No Conference Call Means More Mystery for Top Canadian Stock
(Bloomberg) -- Want to know what one of Canada’s top-performing companies is up to? You’ll have to go to Constellation Software Inc.’s website and submit a question online.
That’s about the only option investors have to hear management thoughts on strategy until the firm’s next annual meeting in 2019. The Toronto-based Constellation has canceled quarterly earnings calls, further drawing a curtain around one of the most opaque companies on the S&P/TSX Composite Index.
“In past conference calls, they would be asked about their acquisition process and I think that especially with calls being transcribed and made public for people to search to see what you said, that likely made them uncomfortable,” said Howard Leung, an analyst at Veritas Investment Research Corp., in a phone interview.
The move to end regular calls, including for second-quarter results on Thursday, only adds to an air of mystery around the company, whose growth-by-acquisition model has given it a market value of $22.4 billion ($17 billion). Founder and Chief Executive Officer Mark Leonard has only two lines of description under his bio on the firm’s spare website and doesn’t give media interviews.
The Q&A portal, which answers “selected” investor questions “will eventually prove to be a more effective tool than the conference calls because it will be searchable and will provide an archive of all previous responses,” according to statement from the company in February when it first made the move. The company declined to comment further on the change.
Constellation has published responses to ten questions since April. During its fourth-quarter call in February -- the last time it held one -- executives responded to more than 20 questions.
The Ontario Securities Commission doesn’t require publicly traded companies to host calls but recommends they hold an “open and accessible conference call” after any material disclosures, such as earnings, as part of its disclosure standards policy.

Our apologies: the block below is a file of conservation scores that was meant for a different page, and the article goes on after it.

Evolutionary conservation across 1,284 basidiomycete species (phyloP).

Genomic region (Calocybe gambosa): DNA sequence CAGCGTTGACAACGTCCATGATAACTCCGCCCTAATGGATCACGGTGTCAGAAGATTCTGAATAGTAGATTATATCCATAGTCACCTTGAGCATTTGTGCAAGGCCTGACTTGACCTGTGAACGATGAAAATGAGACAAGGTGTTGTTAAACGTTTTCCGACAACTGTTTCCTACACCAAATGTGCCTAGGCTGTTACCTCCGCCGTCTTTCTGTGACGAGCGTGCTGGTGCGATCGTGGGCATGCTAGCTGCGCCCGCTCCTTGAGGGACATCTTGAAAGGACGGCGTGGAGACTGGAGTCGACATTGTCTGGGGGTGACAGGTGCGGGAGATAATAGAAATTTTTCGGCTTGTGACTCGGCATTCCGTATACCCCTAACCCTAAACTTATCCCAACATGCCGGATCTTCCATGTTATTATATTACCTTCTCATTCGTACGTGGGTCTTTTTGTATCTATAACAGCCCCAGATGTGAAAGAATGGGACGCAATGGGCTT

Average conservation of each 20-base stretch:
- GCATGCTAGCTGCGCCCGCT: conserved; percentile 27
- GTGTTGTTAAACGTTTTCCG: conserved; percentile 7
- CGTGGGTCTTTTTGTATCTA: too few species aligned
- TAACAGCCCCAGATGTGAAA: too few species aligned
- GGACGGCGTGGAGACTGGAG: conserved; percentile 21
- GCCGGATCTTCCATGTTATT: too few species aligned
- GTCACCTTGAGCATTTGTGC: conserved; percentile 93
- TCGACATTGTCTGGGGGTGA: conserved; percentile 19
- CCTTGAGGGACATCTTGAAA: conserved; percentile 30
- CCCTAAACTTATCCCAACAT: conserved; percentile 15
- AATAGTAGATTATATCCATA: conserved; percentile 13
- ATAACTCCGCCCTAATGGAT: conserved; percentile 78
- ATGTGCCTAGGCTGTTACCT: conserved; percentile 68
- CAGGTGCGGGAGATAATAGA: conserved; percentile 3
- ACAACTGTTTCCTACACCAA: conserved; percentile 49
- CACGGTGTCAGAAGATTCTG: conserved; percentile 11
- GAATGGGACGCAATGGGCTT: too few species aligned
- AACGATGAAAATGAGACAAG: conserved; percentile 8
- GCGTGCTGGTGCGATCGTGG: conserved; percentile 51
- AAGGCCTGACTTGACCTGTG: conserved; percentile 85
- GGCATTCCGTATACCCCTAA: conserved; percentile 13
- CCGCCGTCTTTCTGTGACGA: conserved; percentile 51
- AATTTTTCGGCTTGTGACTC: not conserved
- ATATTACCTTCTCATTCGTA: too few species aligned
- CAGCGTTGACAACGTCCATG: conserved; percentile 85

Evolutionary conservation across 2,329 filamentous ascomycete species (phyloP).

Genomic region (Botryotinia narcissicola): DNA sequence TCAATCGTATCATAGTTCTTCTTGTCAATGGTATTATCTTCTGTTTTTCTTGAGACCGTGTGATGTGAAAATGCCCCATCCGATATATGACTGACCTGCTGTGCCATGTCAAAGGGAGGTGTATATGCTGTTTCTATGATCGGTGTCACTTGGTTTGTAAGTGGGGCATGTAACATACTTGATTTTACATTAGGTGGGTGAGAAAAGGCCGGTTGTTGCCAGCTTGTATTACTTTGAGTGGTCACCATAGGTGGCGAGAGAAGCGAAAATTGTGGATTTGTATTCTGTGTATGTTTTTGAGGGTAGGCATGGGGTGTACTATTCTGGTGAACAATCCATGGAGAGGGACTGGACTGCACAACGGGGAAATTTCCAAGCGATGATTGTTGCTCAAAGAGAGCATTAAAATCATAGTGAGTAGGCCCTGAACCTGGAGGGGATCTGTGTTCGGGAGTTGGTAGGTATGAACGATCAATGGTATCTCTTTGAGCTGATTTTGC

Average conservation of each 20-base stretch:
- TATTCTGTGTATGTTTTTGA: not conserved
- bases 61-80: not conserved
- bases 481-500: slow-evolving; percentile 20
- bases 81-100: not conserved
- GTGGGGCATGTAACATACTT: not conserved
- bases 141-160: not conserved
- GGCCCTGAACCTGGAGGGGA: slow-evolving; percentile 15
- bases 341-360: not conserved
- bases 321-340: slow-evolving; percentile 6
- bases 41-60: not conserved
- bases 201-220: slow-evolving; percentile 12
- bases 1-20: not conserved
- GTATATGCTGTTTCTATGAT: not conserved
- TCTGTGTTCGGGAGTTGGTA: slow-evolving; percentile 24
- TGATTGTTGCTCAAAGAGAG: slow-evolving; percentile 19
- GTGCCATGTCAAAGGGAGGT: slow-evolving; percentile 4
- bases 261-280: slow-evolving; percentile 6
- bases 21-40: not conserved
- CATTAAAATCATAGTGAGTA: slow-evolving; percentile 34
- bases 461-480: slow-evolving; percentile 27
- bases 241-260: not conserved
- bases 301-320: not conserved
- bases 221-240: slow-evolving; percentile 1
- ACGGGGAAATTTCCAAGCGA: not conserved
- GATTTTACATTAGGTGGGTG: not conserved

Investors don’t seem to mind the lack of quarterly calls. The company is the top performing stock on the Canadian benchmark in the eight years through Tuesday with about a 25-fold gain, according to data compiled by Bloomberg. The shares smashed through the C$1,000 level in May and were up 0.12 percent to C$1,057.30 on Wednesday, giving Leonard’s 2.1 percent stake as of March a market value of about C$461 million, the data show.
Veritas’s Leung said that of the 10 companies that he monitors, Constellation is the only one that doesn’t hold calls. Yet he’s satisfied with the availability of information the company does give.
"I have to say that it does make it more difficult, but there are also other metrics that you can look at when valuing a company,” Leung said in a phone interview. "And they do have an annual general meeting which is pretty accessible with a pretty long and open Q&A session."
Constellation’s AGM, the most recent of which was held in April, includes breakout sessions with each of the company’s six operating groups to allow analysts and investors the opportunity to dig into different line of business, according to a statement. After shareholder pressure at that April meeting, Constellation became the last company in the S&P/TSX 60 to add a woman to its board. Leonard also sends a yearly letter to shareholders where he comments on the company’s performance and outlook.
The stock has five buys, seven holds and no sells, according to analyst ratings compiled by Bloomberg. Leung had a sell on the company earlier this year on concern that Constellation would run into roadblocks that could slow growth. He upgraded that to a buy in March for two reasons: management expanded its mergers and acquisitions team and in January it scored its second-largest deal since going public in 2006.
Constellation purchased Acceo Solutions Inc., a Montreal-based business software and consulting services company for C$250 million – its first deal that broke C$100 million since 2013 when it acquired Total Specific Solutions.
The deal signaled to the market Constellation “could be successful in that field in addition to what they’re really good at, which is buying small, niche companies at significantly lower prices."
Constellation isn’t the first company to reduce interactions with investors. Consumer-products company Unilever NV scrapped reporting earnings guidance at quarterly conference calls while investor Warren Buffett and JPMorgan Chase & Co.’s Jamie Dimon have long urged companies to stop providing quarterly guidance, arguing it can stunt long-term investments.
"Clearly this is a company that feels they are in a strong position and their prospects are good and they don’t feel like sharing information," said Partha Mohanram, who holds the John H. Watson chair in value investing at University of Toronto’s Rotman School of Management.
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